First Amendment Watch, ConSource, and the John Brademas Center at New York University will co-host a panel discussion entitled, “Hate Speech on Social Media: Is There a Way to a More Civil Discussion?”
Laura Loomer, an Internet personality known for her anti-Muslim rhetoric, is suing Facebook for defamation after the company banned her […]
The founders of a pro-gun rights group that was blocked by a state politician on social media filed a lawsuit […]
A Colorado state senator is being sued for blocking a constituent on social media. Anne Landman is suing Republican Senator Ray Scott after he banned her from his official Twitter and Facebook accounts two years ago. “Sen. Scott censored me for being a critical constituent. Yet, he’s allowed his like-minded followers to ridicule me on his page and retain their right to speak freely,” Landman said in a statement. “This doesn’t feel like democracy. This feels like hypocrisy and punishment for having a different point of view.”
Facebook is banning some controversial, well-known figures for violating the social media giant’s policies on hate speech and promoting violence. The list includes Sandy Hook-denier Alex Jones, right-wing provocateur Milo Yiannopoulos, conspiracy theorists Laura Loomer and Paul John Watson, Nation of Islam leader Louis Farrakhan, who promotes anti-Semitic views, and Paul Nehlen, a white nationalist who ran for Congress in 2018.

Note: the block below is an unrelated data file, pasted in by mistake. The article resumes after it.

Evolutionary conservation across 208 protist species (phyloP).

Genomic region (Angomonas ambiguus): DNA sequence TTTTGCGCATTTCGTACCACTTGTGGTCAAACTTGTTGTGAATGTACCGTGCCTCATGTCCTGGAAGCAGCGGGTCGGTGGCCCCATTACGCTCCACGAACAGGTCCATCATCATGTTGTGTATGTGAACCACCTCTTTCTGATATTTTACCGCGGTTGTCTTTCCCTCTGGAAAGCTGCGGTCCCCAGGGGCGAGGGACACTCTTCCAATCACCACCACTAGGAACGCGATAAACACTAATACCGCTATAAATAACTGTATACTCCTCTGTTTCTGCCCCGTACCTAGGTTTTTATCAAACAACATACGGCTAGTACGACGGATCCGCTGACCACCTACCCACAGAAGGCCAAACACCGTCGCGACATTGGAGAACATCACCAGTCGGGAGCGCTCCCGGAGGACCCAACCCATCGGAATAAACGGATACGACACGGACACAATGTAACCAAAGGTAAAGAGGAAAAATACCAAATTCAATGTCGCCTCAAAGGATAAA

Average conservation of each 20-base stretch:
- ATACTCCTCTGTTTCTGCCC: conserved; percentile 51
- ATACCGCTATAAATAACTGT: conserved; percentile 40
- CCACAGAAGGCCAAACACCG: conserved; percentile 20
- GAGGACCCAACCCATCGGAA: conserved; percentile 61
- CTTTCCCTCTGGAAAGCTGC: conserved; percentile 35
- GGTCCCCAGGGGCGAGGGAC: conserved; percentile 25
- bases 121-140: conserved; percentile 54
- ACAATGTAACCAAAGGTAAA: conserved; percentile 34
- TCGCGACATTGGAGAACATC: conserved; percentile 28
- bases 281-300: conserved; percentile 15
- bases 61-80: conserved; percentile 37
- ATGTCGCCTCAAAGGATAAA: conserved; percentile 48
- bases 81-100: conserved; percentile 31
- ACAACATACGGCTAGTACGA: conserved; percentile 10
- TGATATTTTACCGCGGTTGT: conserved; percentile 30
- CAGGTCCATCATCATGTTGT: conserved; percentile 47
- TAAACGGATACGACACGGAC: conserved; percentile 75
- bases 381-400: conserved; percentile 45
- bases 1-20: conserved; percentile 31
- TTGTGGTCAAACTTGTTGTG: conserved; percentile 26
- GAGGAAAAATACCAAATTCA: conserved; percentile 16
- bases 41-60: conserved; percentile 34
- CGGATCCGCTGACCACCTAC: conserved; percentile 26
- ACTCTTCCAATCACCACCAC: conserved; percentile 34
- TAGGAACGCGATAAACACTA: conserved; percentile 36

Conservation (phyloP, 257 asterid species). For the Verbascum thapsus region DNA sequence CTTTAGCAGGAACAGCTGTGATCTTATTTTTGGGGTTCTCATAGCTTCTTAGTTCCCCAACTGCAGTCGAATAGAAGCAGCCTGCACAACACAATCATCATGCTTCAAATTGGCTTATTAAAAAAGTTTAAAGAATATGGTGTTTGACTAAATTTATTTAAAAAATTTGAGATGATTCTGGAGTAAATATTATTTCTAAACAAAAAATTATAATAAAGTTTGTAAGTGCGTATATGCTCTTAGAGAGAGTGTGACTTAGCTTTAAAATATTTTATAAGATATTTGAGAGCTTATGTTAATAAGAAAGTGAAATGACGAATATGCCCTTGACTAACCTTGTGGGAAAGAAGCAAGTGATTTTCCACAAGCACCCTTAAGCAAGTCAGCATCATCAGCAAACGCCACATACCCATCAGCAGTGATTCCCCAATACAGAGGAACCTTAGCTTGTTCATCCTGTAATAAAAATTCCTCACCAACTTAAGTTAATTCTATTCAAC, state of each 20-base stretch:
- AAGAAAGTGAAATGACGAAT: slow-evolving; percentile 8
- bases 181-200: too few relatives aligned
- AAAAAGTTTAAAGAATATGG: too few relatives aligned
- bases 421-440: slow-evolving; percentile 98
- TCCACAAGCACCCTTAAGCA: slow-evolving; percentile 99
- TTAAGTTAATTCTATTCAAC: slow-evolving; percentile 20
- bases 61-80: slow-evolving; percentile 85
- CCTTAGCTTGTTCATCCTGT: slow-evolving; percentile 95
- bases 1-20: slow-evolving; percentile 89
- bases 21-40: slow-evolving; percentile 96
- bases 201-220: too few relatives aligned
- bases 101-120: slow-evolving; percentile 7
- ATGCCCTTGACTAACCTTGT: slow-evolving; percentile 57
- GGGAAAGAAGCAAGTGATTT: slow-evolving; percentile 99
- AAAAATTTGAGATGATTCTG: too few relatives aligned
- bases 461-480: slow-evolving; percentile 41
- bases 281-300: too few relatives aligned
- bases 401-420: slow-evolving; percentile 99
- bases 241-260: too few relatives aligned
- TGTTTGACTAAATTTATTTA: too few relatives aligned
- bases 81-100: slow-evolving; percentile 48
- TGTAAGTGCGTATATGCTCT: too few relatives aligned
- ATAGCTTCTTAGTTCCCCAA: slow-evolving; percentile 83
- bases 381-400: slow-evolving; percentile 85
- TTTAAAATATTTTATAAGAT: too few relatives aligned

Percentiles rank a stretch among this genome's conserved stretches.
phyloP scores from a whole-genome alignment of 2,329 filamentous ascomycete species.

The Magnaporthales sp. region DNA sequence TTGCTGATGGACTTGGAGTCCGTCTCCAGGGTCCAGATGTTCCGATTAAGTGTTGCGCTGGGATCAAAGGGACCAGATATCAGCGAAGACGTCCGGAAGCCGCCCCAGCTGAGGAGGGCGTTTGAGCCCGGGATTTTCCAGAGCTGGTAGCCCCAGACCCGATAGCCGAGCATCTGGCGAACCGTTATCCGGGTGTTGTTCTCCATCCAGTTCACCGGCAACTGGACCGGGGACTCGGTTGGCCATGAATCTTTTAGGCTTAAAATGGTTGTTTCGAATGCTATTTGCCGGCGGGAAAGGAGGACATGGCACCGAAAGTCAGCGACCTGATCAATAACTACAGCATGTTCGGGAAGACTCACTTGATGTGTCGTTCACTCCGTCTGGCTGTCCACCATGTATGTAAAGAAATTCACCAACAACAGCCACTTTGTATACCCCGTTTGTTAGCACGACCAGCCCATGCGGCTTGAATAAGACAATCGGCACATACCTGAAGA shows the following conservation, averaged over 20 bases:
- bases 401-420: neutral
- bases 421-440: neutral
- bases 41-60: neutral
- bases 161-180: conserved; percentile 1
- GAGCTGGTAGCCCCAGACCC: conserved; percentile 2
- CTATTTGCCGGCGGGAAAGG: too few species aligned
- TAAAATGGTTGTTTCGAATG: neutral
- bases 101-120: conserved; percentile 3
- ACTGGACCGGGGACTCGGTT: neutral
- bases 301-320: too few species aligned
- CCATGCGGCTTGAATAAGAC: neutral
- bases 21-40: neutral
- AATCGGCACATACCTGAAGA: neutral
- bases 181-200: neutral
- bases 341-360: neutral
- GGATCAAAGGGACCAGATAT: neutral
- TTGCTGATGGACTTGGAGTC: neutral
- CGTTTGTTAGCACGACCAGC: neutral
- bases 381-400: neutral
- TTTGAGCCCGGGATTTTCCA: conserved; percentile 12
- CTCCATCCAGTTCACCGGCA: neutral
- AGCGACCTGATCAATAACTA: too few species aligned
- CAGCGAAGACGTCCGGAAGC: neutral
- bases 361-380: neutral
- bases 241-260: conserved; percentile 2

A federal appeals court upheld a ruling that a local county official who temporarily blocked a constituent from her Facebook page violated the First Amendment, making this the first court of appeals ruling regarding whether the First Amendment applies to government-run social media accounts.
Alex Jones and InfoWars Twitter accounts have been permanently removed from the platform following a live-streamed confrontation on Periscope between CNN's Oliver Darcy and Alex Jones on Capital Hill, where Jones ranted at Darcy and about Twitter CEO Jack Dorsey who was on the Hill for congressional hearings. Twitter cited a violation of their abusive behavior policy as the reason for the move.
What is fake news? Facebook and Google offer mea culpas for spreading it and hire legions of staff to counter it. Congress investigated how the Russians promoted it during the 2017 Presidential election. President Trump calls out "fake news"organizations in tweets several times a week. Has the term itself lost its meaning? A recent survey by the Freedom Forum Institute reveals many Americans believe fake news is a major threat, even over hate speech. What more can be done to separate fake news from facts?